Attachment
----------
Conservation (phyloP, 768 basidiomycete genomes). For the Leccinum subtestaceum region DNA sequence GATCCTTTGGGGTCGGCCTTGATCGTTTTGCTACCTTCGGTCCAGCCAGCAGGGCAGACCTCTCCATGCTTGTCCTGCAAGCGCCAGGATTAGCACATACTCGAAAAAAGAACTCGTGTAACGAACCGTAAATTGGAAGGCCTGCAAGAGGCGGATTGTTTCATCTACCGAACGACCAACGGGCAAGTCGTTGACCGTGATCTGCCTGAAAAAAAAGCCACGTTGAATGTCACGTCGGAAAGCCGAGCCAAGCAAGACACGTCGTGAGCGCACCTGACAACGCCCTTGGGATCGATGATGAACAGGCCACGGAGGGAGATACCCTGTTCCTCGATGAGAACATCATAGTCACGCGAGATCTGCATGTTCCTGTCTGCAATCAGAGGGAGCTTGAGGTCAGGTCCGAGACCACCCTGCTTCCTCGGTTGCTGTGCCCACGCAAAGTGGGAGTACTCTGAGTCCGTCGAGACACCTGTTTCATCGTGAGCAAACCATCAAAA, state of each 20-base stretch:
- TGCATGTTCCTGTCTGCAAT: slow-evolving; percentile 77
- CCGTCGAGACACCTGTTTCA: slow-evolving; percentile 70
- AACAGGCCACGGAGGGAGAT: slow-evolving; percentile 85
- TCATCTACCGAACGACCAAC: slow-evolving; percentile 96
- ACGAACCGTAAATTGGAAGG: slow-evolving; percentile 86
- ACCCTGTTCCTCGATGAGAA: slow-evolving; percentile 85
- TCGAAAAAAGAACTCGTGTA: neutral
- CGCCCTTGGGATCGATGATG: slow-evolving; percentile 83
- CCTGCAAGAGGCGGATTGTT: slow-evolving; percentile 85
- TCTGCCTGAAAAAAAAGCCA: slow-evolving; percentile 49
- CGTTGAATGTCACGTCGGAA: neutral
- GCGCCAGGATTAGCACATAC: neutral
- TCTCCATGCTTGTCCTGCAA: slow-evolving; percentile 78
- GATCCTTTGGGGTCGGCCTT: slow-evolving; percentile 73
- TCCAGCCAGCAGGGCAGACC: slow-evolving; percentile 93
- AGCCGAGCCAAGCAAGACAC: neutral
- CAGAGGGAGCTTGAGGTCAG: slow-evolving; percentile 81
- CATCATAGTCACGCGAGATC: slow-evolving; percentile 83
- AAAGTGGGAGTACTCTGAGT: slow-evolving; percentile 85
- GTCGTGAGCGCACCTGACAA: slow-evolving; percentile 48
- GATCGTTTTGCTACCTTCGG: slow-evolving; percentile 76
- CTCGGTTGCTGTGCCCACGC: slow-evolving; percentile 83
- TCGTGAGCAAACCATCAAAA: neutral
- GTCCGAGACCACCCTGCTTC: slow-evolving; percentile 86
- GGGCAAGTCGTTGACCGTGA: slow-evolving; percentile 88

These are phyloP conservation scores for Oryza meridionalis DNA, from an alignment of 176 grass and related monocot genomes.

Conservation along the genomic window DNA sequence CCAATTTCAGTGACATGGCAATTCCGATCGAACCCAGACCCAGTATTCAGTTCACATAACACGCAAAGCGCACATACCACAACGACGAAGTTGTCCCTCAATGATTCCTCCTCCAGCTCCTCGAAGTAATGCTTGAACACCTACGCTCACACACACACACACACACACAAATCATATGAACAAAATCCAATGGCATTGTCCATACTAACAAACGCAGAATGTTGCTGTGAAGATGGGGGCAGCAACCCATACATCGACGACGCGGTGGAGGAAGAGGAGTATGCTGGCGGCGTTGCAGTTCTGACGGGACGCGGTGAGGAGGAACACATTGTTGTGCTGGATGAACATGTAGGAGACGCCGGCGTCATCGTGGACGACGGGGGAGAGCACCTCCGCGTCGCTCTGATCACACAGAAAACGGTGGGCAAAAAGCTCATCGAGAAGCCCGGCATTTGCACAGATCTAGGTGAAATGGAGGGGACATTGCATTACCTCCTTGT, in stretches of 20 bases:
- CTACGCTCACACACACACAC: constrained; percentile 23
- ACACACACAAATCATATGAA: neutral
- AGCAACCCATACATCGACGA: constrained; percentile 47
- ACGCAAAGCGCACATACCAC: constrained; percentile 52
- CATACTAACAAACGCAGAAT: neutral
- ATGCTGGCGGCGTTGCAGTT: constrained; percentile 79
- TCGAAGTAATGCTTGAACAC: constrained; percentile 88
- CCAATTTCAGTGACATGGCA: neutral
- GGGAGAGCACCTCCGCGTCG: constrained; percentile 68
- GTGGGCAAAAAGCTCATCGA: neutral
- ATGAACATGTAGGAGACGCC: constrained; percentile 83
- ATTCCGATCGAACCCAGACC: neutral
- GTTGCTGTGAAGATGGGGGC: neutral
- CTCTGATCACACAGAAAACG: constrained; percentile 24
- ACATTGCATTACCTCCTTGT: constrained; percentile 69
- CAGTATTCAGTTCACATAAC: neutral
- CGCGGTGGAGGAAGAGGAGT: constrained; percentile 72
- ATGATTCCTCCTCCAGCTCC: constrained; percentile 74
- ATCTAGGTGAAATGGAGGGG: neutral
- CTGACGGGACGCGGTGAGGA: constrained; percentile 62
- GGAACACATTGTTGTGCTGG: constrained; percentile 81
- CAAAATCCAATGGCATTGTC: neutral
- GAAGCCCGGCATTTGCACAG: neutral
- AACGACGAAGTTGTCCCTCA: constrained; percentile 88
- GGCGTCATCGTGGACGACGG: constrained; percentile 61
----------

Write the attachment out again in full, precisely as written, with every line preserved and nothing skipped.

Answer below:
Conservation (phyloP, 768 basidiomycete genomes). For the Leccinum subtestaceum region DNA sequence GATCCTTTGGGGTCGGCCTTGATCGTTTTGCTACCTTCGGTCCAGCCAGCAGGGCAGACCTCTCCATGCTTGTCCTGCAAGCGCCAGGATTAGCACATACTCGAAAAAAGAACTCGTGTAACGAACCGTAAATTGGAAGGCCTGCAAGAGGCGGATTGTTTCATCTACCGAACGACCAACGGGCAAGTCGTTGACCGTGATCTGCCTGAAAAAAAAGCCACGTTGAATGTCACGTCGGAAAGCCGAGCCAAGCAAGACACGTCGTGAGCGCACCTGACAACGCCCTTGGGATCGATGATGAACAGGCCACGGAGGGAGATACCCTGTTCCTCGATGAGAACATCATAGTCACGCGAGATCTGCATGTTCCTGTCTGCAATCAGAGGGAGCTTGAGGTCAGGTCCGAGACCACCCTGCTTCCTCGGTTGCTGTGCCCACGCAAAGTGGGAGTACTCTGAGTCCGTCGAGACACCTGTTTCATCGTGAGCAAACCATCAAAA, state of each 20-base stretch:
- TGCATGTTCCTGTCTGCAAT: slow-evolving; percentile 77
- CCGTCGAGACACCTGTTTCA: slow-evolving; percentile 70
- AACAGGCCACGGAGGGAGAT: slow-evolving; percentile 85
- TCATCTACCGAACGACCAAC: slow-evolving; percentile 96
- ACGAACCGTAAATTGGAAGG: slow-evolving; percentile 86
- ACCCTGTTCCTCGATGAGAA: slow-evolving; percentile 85
- TCGAAAAAAGAACTCGTGTA: neutral
- CGCCCTTGGGATCGATGATG: slow-evolving; percentile 83
- CCTGCAAGAGGCGGATTGTT: slow-evolving; percentile 85
- TCTGCCTGAAAAAAAAGCCA: slow-evolving; percentile 49
- CGTTGAATGTCACGTCGGAA: neutral
- GCGCCAGGATTAGCACATAC: neutral
- TCTCCATGCTTGTCCTGCAA: slow-evolving; percentile 78
- GATCCTTTGGGGTCGGCCTT: slow-evolving; percentile 73
- TCCAGCCAGCAGGGCAGACC: slow-evolving; percentile 93
- AGCCGAGCCAAGCAAGACAC: neutral
- CAGAGGGAGCTTGAGGTCAG: slow-evolving; percentile 81
- CATCATAGTCACGCGAGATC: slow-evolving; percentile 83
- AAAGTGGGAGTACTCTGAGT: slow-evolving; percentile 85
- GTCGTGAGCGCACCTGACAA: slow-evolving; percentile 48
- GATCGTTTTGCTACCTTCGG: slow-evolving; percentile 76
- CTCGGTTGCTGTGCCCACGC: slow-evolving; percentile 83
- TCGTGAGCAAACCATCAAAA: neutral
- GTCCGAGACCACCCTGCTTC: slow-evolving; percentile 86
- GGGCAAGTCGTTGACCGTGA: slow-evolving; percentile 88

These are phyloP conservation scores for Oryza meridionalis DNA, from an alignment of 176 grass and related monocot genomes.

Conservation along the genomic window DNA sequence CCAATTTCAGTGACATGGCAATTCCGATCGAACCCAGACCCAGTATTCAGTTCACATAACACGCAAAGCGCACATACCACAACGACGAAGTTGTCCCTCAATGATTCCTCCTCCAGCTCCTCGAAGTAATGCTTGAACACCTACGCTCACACACACACACACACACACAAATCATATGAACAAAATCCAATGGCATTGTCCATACTAACAAACGCAGAATGTTGCTGTGAAGATGGGGGCAGCAACCCATACATCGACGACGCGGTGGAGGAAGAGGAGTATGCTGGCGGCGTTGCAGTTCTGACGGGACGCGGTGAGGAGGAACACATTGTTGTGCTGGATGAACATGTAGGAGACGCCGGCGTCATCGTGGACGACGGGGGAGAGCACCTCCGCGTCGCTCTGATCACACAGAAAACGGTGGGCAAAAAGCTCATCGAGAAGCCCGGCATTTGCACAGATCTAGGTGAAATGGAGGGGACATTGCATTACCTCCTTGT, in stretches of 20 bases:
- CTACGCTCACACACACACAC: constrained; percentile 23
- ACACACACAAATCATATGAA: neutral
- AGCAACCCATACATCGACGA: constrained; percentile 47
- ACGCAAAGCGCACATACCAC: constrained; percentile 52
- CATACTAACAAACGCAGAAT: neutral
- ATGCTGGCGGCGTTGCAGTT: constrained; percentile 79
- TCGAAGTAATGCTTGAACAC: constrained; percentile 88
- CCAATTTCAGTGACATGGCA: neutral
- GGGAGAGCACCTCCGCGTCG: constrained; percentile 68
- GTGGGCAAAAAGCTCATCGA: neutral
- ATGAACATGTAGGAGACGCC: constrained; percentile 83
- ATTCCGATCGAACCCAGACC: neutral
- GTTGCTGTGAAGATGGGGGC: neutral
- CTCTGATCACACAGAAAACG: constrained; percentile 24
- ACATTGCATTACCTCCTTGT: constrained; percentile 69
- CAGTATTCAGTTCACATAAC: neutral
- CGCGGTGGAGGAAGAGGAGT: constrained; percentile 72
- ATGATTCCTCCTCCAGCTCC: constrained; percentile 74
- ATCTAGGTGAAATGGAGGGG: neutral
- CTGACGGGACGCGGTGAGGA: constrained; percentile 62
- GGAACACATTGTTGTGCTGG: constrained; percentile 81
- CAAAATCCAATGGCATTGTC: neutral
- GAAGCCCGGCATTTGCACAG: neutral
- AACGACGAAGTTGTCCCTCA: constrained; percentile 88
- GGCGTCATCGTGGACGACGG: constrained; percentile 61